Take the 2-minute tour ×
Stack Overflow is a question and answer site for professional and enthusiast programmers. It's 100% free.

This is a program I'm writing that's supposed to display some text in a window...

import pyglet
from pyglet import window
from pyglet.text.layout import TextLayout

class Window(pyglet.window.Window):
    def __init__(self):
        super(Window, self).__init__(width = 800, height = 600,
                                 caption = "Prototype")

        self.disclaimer = pyglet.text.Label("Hello World",
                                   font_name = 'Times New Roman',
                                   font_size=36,
                                   color = (255, 255, 255, 255),
                                   x = TextLayout.width / 2,
                                   y = TextLayout.height / 2,
                                   anchor_x='center', anchor_y='center')

def on_draw(self):
    self.clear()
    self.disclaimer.draw()

if __name__ == '__main__':
    window = Window()
    pyglet.app.run()

...however every time I try to run it I get this error

line 16
x = TextLayout.width / 2,
TypeError: unsupported operand type(s) for /: 'property' and 'int'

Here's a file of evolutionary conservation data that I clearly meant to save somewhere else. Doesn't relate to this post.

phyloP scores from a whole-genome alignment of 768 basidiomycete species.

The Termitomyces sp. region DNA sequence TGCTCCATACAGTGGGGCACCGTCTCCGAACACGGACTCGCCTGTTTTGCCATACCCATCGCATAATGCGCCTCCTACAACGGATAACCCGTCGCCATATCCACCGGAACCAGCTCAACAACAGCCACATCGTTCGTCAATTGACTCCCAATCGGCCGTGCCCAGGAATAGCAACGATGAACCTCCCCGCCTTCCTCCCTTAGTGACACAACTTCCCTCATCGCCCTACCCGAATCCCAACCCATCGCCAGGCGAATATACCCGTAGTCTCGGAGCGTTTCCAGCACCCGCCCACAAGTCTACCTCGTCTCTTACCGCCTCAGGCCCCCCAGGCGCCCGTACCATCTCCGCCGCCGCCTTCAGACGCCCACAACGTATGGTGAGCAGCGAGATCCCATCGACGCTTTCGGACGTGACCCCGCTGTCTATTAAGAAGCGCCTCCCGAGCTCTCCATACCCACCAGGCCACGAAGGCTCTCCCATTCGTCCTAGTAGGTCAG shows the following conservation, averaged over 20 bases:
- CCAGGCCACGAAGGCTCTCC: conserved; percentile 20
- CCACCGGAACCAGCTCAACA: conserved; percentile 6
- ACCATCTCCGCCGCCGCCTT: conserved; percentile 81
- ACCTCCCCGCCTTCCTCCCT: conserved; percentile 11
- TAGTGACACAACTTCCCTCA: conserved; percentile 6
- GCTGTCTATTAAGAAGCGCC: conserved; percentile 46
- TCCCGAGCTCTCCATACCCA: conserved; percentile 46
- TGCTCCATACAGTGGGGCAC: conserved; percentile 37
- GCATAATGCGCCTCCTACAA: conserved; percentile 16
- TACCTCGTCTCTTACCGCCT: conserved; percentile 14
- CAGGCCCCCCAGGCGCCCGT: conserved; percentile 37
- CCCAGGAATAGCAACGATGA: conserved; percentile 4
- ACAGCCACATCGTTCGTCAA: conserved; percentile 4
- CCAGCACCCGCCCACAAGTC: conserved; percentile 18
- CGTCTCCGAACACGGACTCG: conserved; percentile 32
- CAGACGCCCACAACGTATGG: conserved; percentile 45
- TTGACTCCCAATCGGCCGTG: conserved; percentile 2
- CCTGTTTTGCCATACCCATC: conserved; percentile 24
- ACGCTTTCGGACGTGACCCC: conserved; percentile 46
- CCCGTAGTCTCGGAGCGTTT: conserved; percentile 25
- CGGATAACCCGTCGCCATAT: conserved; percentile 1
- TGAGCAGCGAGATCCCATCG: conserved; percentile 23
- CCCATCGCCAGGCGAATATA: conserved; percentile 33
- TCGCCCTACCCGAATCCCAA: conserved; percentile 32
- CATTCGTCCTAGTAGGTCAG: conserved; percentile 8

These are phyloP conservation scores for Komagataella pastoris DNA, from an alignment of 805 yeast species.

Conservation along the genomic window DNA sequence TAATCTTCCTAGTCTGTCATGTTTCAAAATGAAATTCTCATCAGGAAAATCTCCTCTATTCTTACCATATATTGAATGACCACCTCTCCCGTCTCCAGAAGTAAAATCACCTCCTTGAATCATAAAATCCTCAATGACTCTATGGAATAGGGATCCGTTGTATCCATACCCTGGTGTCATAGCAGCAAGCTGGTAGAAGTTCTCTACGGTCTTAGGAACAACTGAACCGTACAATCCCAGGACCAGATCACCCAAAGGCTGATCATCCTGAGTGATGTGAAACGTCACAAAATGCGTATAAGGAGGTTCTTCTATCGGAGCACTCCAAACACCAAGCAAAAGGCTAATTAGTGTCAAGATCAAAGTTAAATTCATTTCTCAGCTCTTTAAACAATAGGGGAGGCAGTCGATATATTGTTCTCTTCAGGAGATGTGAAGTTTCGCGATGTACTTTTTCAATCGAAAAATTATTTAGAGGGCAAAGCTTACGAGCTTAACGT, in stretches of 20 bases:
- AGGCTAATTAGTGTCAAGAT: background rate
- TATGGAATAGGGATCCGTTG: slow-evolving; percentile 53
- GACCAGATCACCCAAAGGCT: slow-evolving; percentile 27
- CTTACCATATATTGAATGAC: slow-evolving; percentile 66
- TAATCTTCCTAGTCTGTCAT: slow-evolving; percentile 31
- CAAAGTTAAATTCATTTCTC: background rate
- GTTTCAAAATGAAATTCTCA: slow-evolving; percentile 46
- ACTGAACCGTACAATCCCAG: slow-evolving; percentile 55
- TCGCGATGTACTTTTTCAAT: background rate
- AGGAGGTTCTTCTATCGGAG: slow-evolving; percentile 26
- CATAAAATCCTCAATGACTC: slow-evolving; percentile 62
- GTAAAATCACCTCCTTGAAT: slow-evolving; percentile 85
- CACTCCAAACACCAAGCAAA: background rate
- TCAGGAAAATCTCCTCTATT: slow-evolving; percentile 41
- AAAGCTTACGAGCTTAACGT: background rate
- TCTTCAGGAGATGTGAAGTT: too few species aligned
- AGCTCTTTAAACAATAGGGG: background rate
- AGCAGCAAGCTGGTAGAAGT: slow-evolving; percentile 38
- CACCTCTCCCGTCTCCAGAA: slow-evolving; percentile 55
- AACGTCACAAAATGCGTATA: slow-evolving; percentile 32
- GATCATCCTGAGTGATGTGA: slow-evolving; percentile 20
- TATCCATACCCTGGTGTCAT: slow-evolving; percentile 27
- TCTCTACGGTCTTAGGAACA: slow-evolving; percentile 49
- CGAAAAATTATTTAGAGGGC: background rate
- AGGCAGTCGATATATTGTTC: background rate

I'm pretty sure this means that I tried to divide a string but in the Pyglet Documentation it says that width and height are ints. I have no idea what I'm doing wrong.

share|improve this question

2 Answers 2

up vote 3 down vote accepted

TextLayout is a class -- so TextLayout.width is a raw property, pretty useless to you; you want to get width from an instance of the TextLayout class, not from the class itself! Moreover, the class is specifically used to lay out text documents, so I don't really see why you would want to get it at all (since you have no document object around).

I suspect that what actually you want is:

                               x = self.width / 2,
                               y = self.height / 2,

and remove the import of, and all mentions of, TextLayout.

share|improve this answer
    
Darn it. You beat me by 30 seconds. –  jcao219 Jun 27 '10 at 5:17
    
Thank you, I seem to be having problems with instances but I think i get it now. –  Amorack Jun 27 '10 at 5:29
    
@Amorack, you're welcome! –  Alex Martelli Jun 27 '10 at 5:33

If you're using Python version 3.x the division operator / results in a float type number. Use // to get truncated (traditional style) integer division.

share|improve this answer
    
It's not python 3 and using // gives the same error, thank you though for trying. –  Amorack Jun 27 '10 at 5:17

Your Answer

 
discard

By posting your answer, you agree to the privacy policy and terms of service.

Not the answer you're looking for? Browse other questions tagged or ask your own question.